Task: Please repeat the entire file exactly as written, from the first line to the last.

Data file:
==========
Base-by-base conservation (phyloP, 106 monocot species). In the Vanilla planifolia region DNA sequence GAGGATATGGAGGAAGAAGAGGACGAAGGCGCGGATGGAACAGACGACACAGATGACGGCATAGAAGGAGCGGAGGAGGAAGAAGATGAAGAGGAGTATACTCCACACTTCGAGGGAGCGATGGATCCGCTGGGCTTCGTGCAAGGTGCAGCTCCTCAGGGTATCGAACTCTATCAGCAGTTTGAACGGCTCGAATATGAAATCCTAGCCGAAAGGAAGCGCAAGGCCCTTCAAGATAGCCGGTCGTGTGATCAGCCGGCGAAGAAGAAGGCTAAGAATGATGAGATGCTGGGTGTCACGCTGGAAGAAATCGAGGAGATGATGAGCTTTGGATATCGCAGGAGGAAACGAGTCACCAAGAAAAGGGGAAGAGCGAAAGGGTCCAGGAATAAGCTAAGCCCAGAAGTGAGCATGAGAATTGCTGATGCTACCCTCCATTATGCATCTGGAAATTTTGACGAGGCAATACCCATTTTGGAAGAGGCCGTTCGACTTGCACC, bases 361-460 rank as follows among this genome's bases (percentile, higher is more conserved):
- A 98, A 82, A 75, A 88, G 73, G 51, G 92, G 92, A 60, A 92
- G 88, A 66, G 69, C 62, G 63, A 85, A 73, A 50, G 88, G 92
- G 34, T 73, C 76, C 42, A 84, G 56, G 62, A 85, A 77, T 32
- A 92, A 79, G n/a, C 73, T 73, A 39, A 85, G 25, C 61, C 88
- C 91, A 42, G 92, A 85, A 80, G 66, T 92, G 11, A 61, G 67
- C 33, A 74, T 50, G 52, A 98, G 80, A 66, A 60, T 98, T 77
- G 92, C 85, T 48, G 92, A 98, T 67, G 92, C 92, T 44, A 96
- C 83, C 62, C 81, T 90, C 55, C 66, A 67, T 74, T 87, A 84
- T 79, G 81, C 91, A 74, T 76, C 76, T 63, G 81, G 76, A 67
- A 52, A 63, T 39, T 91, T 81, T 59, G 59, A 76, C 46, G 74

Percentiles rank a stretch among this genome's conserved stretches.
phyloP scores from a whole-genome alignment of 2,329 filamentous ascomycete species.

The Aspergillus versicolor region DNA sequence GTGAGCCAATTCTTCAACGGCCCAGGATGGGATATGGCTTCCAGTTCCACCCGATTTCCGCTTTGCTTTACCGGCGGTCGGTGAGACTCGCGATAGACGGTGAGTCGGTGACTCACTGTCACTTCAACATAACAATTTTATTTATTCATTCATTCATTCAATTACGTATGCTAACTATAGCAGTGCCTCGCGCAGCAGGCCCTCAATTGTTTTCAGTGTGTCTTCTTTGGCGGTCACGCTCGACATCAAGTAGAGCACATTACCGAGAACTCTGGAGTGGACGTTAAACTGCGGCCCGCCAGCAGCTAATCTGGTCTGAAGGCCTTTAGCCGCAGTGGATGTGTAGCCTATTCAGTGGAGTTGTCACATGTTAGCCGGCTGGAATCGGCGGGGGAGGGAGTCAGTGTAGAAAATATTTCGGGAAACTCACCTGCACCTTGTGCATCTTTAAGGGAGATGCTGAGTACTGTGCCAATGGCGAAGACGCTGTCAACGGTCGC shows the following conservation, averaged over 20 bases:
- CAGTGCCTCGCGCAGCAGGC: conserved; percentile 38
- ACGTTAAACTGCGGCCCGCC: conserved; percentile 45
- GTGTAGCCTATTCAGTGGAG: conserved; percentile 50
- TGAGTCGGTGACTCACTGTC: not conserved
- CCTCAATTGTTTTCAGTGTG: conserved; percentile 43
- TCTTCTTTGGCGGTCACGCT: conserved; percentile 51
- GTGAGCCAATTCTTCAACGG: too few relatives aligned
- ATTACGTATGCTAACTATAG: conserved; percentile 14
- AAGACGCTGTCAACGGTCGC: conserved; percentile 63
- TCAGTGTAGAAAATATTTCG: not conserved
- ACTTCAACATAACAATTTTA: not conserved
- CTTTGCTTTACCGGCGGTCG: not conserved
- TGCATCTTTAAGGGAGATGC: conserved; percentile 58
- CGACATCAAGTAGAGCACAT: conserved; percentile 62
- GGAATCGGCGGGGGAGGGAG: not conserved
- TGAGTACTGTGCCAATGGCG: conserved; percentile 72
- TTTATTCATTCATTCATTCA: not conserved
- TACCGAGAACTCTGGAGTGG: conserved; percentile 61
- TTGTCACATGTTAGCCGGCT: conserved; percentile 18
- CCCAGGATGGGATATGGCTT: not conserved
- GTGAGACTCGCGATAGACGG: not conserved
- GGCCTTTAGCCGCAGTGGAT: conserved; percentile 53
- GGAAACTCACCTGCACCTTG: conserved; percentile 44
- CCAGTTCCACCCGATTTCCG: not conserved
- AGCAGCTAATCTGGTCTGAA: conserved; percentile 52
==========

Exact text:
Base-by-base conservation (phyloP, 106 monocot species). In the Vanilla planifolia region DNA sequence GAGGATATGGAGGAAGAAGAGGACGAAGGCGCGGATGGAACAGACGACACAGATGACGGCATAGAAGGAGCGGAGGAGGAAGAAGATGAAGAGGAGTATACTCCACACTTCGAGGGAGCGATGGATCCGCTGGGCTTCGTGCAAGGTGCAGCTCCTCAGGGTATCGAACTCTATCAGCAGTTTGAACGGCTCGAATATGAAATCCTAGCCGAAAGGAAGCGCAAGGCCCTTCAAGATAGCCGGTCGTGTGATCAGCCGGCGAAGAAGAAGGCTAAGAATGATGAGATGCTGGGTGTCACGCTGGAAGAAATCGAGGAGATGATGAGCTTTGGATATCGCAGGAGGAAACGAGTCACCAAGAAAAGGGGAAGAGCGAAAGGGTCCAGGAATAAGCTAAGCCCAGAAGTGAGCATGAGAATTGCTGATGCTACCCTCCATTATGCATCTGGAAATTTTGACGAGGCAATACCCATTTTGGAAGAGGCCGTTCGACTTGCACC, bases 361-460 rank as follows among this genome's bases (percentile, higher is more conserved):
- A 98, A 82, A 75, A 88, G 73, G 51, G 92, G 92, A 60, A 92
- G 88, A 66, G 69, C 62, G 63, A 85, A 73, A 50, G 88, G 92
- G 34, T 73, C 76, C 42, A 84, G 56, G 62, A 85, A 77, T 32
- A 92, A 79, G n/a, C 73, T 73, A 39, A 85, G 25, C 61, C 88
- C 91, A 42, G 92, A 85, A 80, G 66, T 92, G 11, A 61, G 67
- C 33, A 74, T 50, G 52, A 98, G 80, A 66, A 60, T 98, T 77
- G 92, C 85, T 48, G 92, A 98, T 67, G 92, C 92, T 44, A 96
- C 83, C 62, C 81, T 90, C 55, C 66, A 67, T 74, T 87, A 84
- T 79, G 81, C 91, A 74, T 76, C 76, T 63, G 81, G 76, A 67
- A 52, A 63, T 39, T 91, T 81, T 59, G 59, A 76, C 46, G 74

Percentiles rank a stretch among this genome's conserved stretches.
phyloP scores from a whole-genome alignment of 2,329 filamentous ascomycete species.

The Aspergillus versicolor region DNA sequence GTGAGCCAATTCTTCAACGGCCCAGGATGGGATATGGCTTCCAGTTCCACCCGATTTCCGCTTTGCTTTACCGGCGGTCGGTGAGACTCGCGATAGACGGTGAGTCGGTGACTCACTGTCACTTCAACATAACAATTTTATTTATTCATTCATTCATTCAATTACGTATGCTAACTATAGCAGTGCCTCGCGCAGCAGGCCCTCAATTGTTTTCAGTGTGTCTTCTTTGGCGGTCACGCTCGACATCAAGTAGAGCACATTACCGAGAACTCTGGAGTGGACGTTAAACTGCGGCCCGCCAGCAGCTAATCTGGTCTGAAGGCCTTTAGCCGCAGTGGATGTGTAGCCTATTCAGTGGAGTTGTCACATGTTAGCCGGCTGGAATCGGCGGGGGAGGGAGTCAGTGTAGAAAATATTTCGGGAAACTCACCTGCACCTTGTGCATCTTTAAGGGAGATGCTGAGTACTGTGCCAATGGCGAAGACGCTGTCAACGGTCGC shows the following conservation, averaged over 20 bases:
- CAGTGCCTCGCGCAGCAGGC: conserved; percentile 38
- ACGTTAAACTGCGGCCCGCC: conserved; percentile 45
- GTGTAGCCTATTCAGTGGAG: conserved; percentile 50
- TGAGTCGGTGACTCACTGTC: not conserved
- CCTCAATTGTTTTCAGTGTG: conserved; percentile 43
- TCTTCTTTGGCGGTCACGCT: conserved; percentile 51
- GTGAGCCAATTCTTCAACGG: too few relatives aligned
- ATTACGTATGCTAACTATAG: conserved; percentile 14
- AAGACGCTGTCAACGGTCGC: conserved; percentile 63
- TCAGTGTAGAAAATATTTCG: not conserved
- ACTTCAACATAACAATTTTA: not conserved
- CTTTGCTTTACCGGCGGTCG: not conserved
- TGCATCTTTAAGGGAGATGC: conserved; percentile 58
- CGACATCAAGTAGAGCACAT: conserved; percentile 62
- GGAATCGGCGGGGGAGGGAG: not conserved
- TGAGTACTGTGCCAATGGCG: conserved; percentile 72
- TTTATTCATTCATTCATTCA: not conserved
- TACCGAGAACTCTGGAGTGG: conserved; percentile 61
- TTGTCACATGTTAGCCGGCT: conserved; percentile 18
- CCCAGGATGGGATATGGCTT: not conserved
- GTGAGACTCGCGATAGACGG: not conserved
- GGCCTTTAGCCGCAGTGGAT: conserved; percentile 53
- GGAAACTCACCTGCACCTTG: conserved; percentile 44
- CCAGTTCCACCCGATTTCCG: not conserved
- AGCAGCTAATCTGGTCTGAA: conserved; percentile 52